Campus Units

Ecology, Evolution and Organismal Biology

Document Type

Article

Publication Version

Accepted Manuscript

Publication Date

6-24-2020

Journal or Book Title

Evolution

DOI

10.1111/evo.14049

Abstract

Allometric trends in the degree of sexual dimorphism with body size have long fascinated evolutionary biologists. Many male-biased clades display more prominent sexual dimorphism in larger taxa (Rensch’s rule), with most examples documenting this pattern for body size dimorphism. While sexual dimorphism in traits other than body size is equally functionally relevant, characterizing allometric patterns of sexual dimorphism in such traits is hampered by lack of an analytical framework that can accommodate multivariate phenotypes. In this paper we derive a multivariate equivalency for investigating trends in sexual dimorphism – relative to overall body size – across taxa and provide a generalized test to determine whether such allometric patterns correspond with Rensch’s rule. For univariate linear traits like body size, our approach yields equivalent results to those from standard procedures, but our test is also capable of detecting trends in multivariate datasets like shape. Computer simulations reveal the method displays appropriate statistical properties, and an empirical example in Mediterranean lizards provides the first demonstration of Rensch’s rule in a multivariate phenotype (head shape). Our generalized procedure substantially extends the analytical toolkit for investigating macroevolutionary patterns of sexual dimorphism and seeking a better understanding of the processes that underlie them.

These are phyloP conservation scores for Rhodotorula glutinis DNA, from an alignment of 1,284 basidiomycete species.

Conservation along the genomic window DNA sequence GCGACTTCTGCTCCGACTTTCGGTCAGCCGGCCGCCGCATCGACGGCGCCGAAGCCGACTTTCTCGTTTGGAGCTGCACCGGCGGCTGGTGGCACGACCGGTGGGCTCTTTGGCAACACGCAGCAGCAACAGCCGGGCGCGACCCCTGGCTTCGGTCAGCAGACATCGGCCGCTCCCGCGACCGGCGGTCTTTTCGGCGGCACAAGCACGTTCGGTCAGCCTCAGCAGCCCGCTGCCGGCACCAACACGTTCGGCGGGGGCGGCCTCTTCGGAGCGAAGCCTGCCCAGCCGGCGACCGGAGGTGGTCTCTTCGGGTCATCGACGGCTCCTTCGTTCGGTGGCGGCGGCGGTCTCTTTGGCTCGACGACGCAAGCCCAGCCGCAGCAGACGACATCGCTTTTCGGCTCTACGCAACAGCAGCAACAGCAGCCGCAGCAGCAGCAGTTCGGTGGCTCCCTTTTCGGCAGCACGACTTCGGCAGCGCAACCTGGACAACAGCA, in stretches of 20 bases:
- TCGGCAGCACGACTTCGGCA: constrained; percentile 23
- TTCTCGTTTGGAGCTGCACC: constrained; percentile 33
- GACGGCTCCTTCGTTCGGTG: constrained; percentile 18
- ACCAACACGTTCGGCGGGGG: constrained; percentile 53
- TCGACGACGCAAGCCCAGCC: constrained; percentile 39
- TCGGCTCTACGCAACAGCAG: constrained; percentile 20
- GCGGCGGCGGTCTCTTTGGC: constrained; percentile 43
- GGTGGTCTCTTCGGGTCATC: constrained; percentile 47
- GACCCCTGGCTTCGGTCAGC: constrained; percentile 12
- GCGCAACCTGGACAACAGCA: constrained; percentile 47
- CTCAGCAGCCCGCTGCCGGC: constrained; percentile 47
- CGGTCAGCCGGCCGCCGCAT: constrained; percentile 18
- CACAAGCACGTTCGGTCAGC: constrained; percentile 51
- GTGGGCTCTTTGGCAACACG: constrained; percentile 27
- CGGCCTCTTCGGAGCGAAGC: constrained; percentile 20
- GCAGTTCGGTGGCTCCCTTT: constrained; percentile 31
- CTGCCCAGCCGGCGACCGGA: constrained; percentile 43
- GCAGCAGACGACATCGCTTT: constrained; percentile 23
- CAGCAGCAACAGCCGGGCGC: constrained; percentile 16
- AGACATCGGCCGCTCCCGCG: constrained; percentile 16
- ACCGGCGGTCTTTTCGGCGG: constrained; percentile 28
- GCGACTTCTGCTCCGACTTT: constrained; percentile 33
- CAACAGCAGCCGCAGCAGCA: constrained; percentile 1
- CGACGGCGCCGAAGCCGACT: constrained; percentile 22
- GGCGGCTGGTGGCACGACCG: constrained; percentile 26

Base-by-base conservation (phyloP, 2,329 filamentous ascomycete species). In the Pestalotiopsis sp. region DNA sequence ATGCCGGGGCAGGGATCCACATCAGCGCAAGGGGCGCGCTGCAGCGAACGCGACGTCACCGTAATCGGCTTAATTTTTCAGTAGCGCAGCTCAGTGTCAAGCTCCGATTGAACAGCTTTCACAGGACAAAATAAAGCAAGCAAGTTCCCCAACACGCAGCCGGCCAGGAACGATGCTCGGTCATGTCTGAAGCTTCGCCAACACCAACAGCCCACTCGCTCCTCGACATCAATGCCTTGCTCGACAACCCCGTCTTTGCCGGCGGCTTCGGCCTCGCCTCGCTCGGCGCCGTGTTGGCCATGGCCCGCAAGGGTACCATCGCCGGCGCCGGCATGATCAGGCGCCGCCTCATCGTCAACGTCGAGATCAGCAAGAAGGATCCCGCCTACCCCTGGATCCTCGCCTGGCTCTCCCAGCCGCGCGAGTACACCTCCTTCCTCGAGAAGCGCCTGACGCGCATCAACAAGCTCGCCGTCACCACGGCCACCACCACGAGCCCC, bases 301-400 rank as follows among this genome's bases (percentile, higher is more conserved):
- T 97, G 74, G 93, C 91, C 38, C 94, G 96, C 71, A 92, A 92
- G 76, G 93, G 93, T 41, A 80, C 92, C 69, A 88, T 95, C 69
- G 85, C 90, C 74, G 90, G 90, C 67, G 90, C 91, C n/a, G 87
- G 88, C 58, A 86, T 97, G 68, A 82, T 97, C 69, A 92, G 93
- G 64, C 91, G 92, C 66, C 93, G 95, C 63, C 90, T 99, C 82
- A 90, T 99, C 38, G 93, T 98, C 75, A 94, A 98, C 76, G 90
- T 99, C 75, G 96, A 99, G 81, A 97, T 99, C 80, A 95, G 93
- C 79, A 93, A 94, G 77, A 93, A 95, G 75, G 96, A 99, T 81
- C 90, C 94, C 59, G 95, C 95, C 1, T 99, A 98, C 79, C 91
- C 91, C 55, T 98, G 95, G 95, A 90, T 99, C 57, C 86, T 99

Comments

This is the peer reviewed version of the following article: Adams, Dean C., Elizabeth Glynne, and Antigoni Kaliontzopoulou. "Interspecific allometry for sexual shape dimorphism: Macroevolution of multivariate sexual phenotypes with application to Rensch's Rule." Evolution (2020), which has been published in final form at doi: 10.1111/evo.14049. This article may be used for non-commercial purposes in accordance with Wiley Terms and Conditions for Use of Self-Archived Versions.

Copyright Owner

© The Authors. Evolution © The Society for the Study of Evolution

Language

en

File Format

application/pdf

Available for download on Thursday, June 24, 2021

Published Version

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